Jewel Henson Gibson, author, was born in the East Texas town of Bald Prairie on July 1, 1904, the oldest of six daughters of Jasper N. and Mary Davis Henson. She grew up in a rural area, where her father farmed and her mother wrote an unpublished novel and several plays. In 1922, at age seventeen, she married Felix Adair Gibson, an oil driller. In 1924, after her marriage and the birth of her first son, she graduated from Calvert High School; that year also the Gibsons' second son was born.
In 1926 Mrs. Gibson earned an associate's degree from Westminster College in Tehuacana, Texas. She then began teaching high school English and speech, a career she continued for many years in small oil towns in central and southeastern Texas. She continued her education at Sam Houston State Teachers College (later Sam Houston State University) in Huntsville, where she earned a bachelor's degree in 1932 and a master's in 1950.
Jewel Gibson began writing her first novel in 1930 and completed it fifteen years later. The book, published by Random House in 1946 as Joshua Beene and God, provided a humorous, satirical account of a fictitious Church of Christ prophet in a small Texas town. Paul Crume of the Dallas Morning News lauded the book for its exploration of the "humor of social criticism," but others did not share his opinion. A ministerial alliance in Conroe condemned Joshua Beene, and other Texans were offended at its fictional setting's resemblance to Gibson's hometown, Bald Prairie. Readers in later years, however, found the book visionary in its satire of religion. In 1950 Random House published Gibson's second novel, Black Gold. In this work the author drew on her knowledge of oilfield drilling to construct a story set in the early twentieth century in an East Texas boomtown. Gibson also wrote several plays, including Brann and the Iconoclast, Miss Ney, and Creep Past the Mountain Lion. The last work, which dealt with racial issues in East Texas, was presented at the Dallas Theater Center in 1966. Joshua Beene was also dramatized and staged at the Dallas Theater Center and at the Alley Theatre in Houston. Gibson also wrote pieces for the Houston Chronicle.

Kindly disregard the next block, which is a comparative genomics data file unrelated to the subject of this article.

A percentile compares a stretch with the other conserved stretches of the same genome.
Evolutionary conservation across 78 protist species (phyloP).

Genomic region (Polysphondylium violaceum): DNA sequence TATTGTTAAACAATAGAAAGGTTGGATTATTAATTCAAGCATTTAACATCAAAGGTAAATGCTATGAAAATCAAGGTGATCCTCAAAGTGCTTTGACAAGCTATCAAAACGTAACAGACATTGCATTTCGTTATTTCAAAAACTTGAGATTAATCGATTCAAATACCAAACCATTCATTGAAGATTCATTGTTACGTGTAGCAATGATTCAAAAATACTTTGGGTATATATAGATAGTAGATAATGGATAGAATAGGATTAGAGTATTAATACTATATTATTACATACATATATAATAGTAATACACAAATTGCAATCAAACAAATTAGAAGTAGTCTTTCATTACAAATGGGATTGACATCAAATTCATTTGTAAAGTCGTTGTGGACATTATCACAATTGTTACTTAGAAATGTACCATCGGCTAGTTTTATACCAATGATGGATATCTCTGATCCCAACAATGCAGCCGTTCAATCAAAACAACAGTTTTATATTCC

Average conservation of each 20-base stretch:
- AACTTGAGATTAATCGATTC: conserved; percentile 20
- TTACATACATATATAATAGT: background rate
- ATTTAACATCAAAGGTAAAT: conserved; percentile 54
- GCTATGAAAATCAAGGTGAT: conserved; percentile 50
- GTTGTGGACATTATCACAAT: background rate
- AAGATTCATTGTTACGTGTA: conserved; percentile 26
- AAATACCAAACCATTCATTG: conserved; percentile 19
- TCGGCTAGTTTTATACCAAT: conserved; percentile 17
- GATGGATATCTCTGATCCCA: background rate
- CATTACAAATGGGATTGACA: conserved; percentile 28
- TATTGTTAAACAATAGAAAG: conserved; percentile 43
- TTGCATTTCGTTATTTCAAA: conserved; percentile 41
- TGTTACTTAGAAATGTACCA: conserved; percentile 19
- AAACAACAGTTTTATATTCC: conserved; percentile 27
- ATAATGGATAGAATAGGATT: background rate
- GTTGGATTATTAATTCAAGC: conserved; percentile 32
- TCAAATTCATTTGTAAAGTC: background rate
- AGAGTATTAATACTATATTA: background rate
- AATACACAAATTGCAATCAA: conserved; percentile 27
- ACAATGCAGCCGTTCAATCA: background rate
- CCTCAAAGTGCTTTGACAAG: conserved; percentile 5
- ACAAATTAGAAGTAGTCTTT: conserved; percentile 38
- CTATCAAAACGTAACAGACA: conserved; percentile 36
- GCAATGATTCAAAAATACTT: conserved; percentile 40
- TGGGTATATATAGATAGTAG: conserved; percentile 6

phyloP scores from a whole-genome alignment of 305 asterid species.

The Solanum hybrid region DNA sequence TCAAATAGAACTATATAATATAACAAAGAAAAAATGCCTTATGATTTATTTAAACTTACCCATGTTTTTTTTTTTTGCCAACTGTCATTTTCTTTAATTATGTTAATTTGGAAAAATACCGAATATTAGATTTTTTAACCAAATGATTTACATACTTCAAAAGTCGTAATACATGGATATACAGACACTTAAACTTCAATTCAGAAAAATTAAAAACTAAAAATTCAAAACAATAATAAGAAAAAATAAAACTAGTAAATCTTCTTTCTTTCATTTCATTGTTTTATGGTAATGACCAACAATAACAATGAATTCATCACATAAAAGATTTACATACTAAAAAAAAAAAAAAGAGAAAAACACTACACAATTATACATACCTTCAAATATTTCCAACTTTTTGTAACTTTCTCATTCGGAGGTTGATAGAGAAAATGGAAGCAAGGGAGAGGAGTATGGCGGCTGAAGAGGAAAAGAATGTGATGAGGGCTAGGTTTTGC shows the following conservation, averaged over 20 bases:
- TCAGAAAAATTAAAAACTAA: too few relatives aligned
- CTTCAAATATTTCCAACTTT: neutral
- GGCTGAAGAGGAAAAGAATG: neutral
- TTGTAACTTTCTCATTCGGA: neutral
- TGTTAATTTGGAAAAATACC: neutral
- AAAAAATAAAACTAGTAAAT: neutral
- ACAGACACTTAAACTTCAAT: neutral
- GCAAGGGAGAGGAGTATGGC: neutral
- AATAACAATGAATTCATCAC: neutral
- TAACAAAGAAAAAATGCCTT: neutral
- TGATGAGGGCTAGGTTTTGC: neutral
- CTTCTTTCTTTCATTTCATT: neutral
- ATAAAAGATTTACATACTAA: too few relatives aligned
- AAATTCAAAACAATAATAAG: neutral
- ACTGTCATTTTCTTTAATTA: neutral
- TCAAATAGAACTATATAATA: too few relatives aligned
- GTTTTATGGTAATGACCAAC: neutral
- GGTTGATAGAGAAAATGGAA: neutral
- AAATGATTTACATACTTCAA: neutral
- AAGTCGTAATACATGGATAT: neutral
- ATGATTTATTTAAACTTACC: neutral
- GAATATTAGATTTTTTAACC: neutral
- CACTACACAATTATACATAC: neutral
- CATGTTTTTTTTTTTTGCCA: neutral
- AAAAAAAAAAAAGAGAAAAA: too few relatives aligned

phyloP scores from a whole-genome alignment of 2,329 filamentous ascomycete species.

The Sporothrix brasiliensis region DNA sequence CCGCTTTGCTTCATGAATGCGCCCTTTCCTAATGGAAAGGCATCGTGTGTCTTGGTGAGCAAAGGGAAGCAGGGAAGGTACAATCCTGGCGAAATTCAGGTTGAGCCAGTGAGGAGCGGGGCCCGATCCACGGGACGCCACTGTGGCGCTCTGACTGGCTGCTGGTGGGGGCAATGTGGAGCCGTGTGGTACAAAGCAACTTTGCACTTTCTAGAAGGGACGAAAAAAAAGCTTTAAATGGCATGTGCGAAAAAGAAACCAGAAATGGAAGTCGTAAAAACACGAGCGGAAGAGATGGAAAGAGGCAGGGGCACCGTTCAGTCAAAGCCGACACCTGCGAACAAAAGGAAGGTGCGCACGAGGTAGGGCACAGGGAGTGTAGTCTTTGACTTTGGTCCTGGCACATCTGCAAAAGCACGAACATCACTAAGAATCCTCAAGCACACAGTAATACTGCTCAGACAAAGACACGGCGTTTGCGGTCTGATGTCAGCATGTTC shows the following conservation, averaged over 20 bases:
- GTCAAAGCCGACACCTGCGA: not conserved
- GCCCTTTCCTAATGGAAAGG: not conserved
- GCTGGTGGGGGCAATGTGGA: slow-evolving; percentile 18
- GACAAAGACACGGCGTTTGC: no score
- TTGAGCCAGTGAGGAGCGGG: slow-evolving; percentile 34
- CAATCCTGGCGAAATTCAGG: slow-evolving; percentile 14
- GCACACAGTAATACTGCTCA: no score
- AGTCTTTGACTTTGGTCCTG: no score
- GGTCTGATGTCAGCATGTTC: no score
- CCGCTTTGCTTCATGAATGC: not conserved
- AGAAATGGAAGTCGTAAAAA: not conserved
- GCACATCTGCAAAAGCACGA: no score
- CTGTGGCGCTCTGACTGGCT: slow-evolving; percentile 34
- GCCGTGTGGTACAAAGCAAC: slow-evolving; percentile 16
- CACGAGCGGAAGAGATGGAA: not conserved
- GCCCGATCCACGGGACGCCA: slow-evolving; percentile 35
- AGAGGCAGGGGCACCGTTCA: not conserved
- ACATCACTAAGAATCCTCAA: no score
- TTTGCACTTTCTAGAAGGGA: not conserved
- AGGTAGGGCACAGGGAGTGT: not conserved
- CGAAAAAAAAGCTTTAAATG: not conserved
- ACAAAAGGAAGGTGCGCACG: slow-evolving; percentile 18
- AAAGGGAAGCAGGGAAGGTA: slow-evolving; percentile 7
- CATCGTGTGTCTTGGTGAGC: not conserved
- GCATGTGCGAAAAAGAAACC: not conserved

She taught at the University of Houston in 1950–51 and at Sam Houston State University from 1960 to 1970. She was a member of the Texas Institute of Letters, the Texas State Teachers Association, and the American Association of University Women. In the early 1970s she and her husband retired to Corsicana, where she worked as a feature writer for the Corsicana Daily Sun. Mrs. Gibson died in Corsicana on February 7, 1989, and was buried there in Oakwood Cemetery. She was preceded in death by her husband and survived by her two sons, one sister, and several grandchildren. In the 1980s, the Texas Humanities Resource Center (see TEXAS COMMITTEE FOR THE HUMANITIES) included Jewel Gibson in Literary East Texas, a photographic exhibit that traveled the state. In 1989 Corsicana held a Jewel Gibson Literary Festival in her memory.
Is history important to you?
We need your support because we are a non-profit organization that relies upon contributions from our community in order to record and preserve the history of our state. Every dollar helps.
The Handbook of Texas Women project has its own dedicated website and resources.
Corsicana Daily Sun, February 8, 1989. Foremost Women in Communications (New York: Foremost Americans Publishing Corp., 1970). Wyvonne Putman, comp., Navarro County History (5 vols., Quanah, Texas: Nortex, 1975–84). Vertical Files, Dolph Briscoe Center for American History, University of Texas at Austin.
The following, adapted from the Chicago Manual of Style, 15th edition, is the preferred citation for this entry.
Debbie Mauldin Cottrell,
“Gibson, Jewel Henson,”
Handbook of Texas Online,
accessed August 19, 2022,
Published by the Texas State Historical Association.
Original Publication Date:
January 1, 1995
This entry belongs to the following Handbook Special Projects: